forthbringing were now done and by wise foresight set: but to this no less

of what drugs there is need and surgical implements which are pertaining

to her case not omitting aspect of all very distracting spectacles in

various latitudes by our terrestrial orb offered together with images,

divine and human, the cogitation of which by sejunct females is to

tumescence conducive or eases issue in the high sunbright wellbuilt fair

home of mothers when, ostensibly far gone and reproductitive, it is come

by her thereto to lie in, her term up.
Some man that wayfaring was stood by housedoor at night's

oncoming. Of Israel's folk was that man that on earth wandering far had

fared. Stark ruth of man his errand that him lone led till that house.
Of that house A. Horne is lord. Seventy beds keeps he there teeming

mothers are wont that they lie for to thole and bring forth bairns hale so

God's angel to Mary quoth. Watchers tway there walk, white sisters in

ward sleepless. Smarts they still, sickness soothing: in twelve moons

thrice an hundred. Truest bedthanes they twain are, for Horne holding

wariest ward.
In ward wary the watcher hearing come that man mildhearted eft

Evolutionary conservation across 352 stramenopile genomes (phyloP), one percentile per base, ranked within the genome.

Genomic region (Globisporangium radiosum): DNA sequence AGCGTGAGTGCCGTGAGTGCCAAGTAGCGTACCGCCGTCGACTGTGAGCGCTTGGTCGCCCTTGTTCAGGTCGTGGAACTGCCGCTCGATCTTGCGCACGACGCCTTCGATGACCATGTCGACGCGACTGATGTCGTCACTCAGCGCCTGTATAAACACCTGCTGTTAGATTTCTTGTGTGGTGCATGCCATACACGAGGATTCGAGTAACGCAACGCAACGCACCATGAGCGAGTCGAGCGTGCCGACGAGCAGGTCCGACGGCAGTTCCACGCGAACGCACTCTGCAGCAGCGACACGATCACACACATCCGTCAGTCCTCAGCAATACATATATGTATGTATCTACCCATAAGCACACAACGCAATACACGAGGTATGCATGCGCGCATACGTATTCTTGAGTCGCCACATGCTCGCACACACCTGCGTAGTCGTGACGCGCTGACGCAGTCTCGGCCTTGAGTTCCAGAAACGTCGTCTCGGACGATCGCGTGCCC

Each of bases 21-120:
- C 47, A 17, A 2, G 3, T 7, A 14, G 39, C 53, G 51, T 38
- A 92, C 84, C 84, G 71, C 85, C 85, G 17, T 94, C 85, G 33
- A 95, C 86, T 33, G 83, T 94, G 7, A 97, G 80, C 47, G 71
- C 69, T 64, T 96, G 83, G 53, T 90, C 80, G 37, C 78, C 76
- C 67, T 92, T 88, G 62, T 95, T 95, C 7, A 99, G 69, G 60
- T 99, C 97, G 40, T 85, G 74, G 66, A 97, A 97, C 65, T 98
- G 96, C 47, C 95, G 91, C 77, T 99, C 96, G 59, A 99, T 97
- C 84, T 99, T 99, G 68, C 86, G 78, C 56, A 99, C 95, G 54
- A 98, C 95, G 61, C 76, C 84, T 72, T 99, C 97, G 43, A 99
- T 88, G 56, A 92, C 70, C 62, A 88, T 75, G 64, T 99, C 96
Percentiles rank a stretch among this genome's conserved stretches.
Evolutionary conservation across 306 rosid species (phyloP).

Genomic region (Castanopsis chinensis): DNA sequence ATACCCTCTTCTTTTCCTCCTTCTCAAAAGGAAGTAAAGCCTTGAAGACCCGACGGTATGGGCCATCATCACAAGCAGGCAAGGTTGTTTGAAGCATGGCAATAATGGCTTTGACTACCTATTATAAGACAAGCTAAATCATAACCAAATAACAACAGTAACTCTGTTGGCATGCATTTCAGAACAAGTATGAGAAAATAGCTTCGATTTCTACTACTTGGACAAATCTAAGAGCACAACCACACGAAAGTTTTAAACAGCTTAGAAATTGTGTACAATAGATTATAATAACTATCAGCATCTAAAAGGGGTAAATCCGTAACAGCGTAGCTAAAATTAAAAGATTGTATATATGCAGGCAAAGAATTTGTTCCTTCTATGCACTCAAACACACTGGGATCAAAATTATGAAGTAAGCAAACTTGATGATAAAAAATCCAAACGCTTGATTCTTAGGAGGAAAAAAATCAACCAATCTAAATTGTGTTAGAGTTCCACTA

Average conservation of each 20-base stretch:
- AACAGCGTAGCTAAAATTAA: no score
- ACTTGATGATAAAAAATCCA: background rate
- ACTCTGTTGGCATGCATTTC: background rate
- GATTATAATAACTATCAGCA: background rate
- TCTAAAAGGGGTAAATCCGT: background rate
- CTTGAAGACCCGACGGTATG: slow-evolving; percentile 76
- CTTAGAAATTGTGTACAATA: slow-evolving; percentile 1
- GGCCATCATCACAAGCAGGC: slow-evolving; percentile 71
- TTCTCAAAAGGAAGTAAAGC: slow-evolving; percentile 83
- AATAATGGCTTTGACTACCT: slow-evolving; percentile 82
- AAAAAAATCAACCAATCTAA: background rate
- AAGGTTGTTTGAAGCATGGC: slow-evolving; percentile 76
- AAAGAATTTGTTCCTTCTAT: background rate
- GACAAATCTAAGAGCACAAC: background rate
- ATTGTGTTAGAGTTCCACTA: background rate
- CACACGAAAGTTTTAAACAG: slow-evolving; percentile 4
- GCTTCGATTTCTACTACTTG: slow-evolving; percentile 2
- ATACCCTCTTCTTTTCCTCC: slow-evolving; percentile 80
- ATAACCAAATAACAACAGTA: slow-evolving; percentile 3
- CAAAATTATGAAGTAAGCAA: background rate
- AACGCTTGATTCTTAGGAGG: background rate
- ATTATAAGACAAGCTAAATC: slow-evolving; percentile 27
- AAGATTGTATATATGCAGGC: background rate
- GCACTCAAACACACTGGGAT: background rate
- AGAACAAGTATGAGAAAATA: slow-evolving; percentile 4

rising with swire ywimpled to him her gate wide undid. Lo, levin leaping

lightens in eyeblink Ireland's westward welkin. Full she drad that God the

Wreaker all mankind would fordo with water for his evil sins. Christ's

rood made she on breastbone and him drew that he would rathe infare under

her thatch. That man her will wotting worthful went in Horne's house.
Loth to irk in Horne's hall hat holding the seeker stood. On her stow

he ere was living with dear wife and lovesome daughter that then over land

and seafloor nine years had long outwandered. Once her in townhithe

meeting he to her bow had not doffed. Her to forgive now he craved with

good ground of her allowed that that of him swiftseen face, hers, so young

then had looked. Light swift her eyes kindled, bloom of blushes his word

winning.
As her eyes then ongot his weeds swart therefor sorrow she feared.

Glad after she was that ere adread was. Her he asked if O'Hare Doctor

tidings sent from far coast and she with grameful sigh him answered that

O'Hare Doctor in heaven was. Sad was the man that word to hear that him

so heavied in bowels ruthful. All she there told him, ruing death for

friend so young, algate sore unwilling God's rightwiseness to withsay. She

said that he had a fair sweet death through God His goodness with

masspriest to be shriven, holy housel and sick men's oil to his limbs. The

man then right earnest asked the nun of which death the dead man was died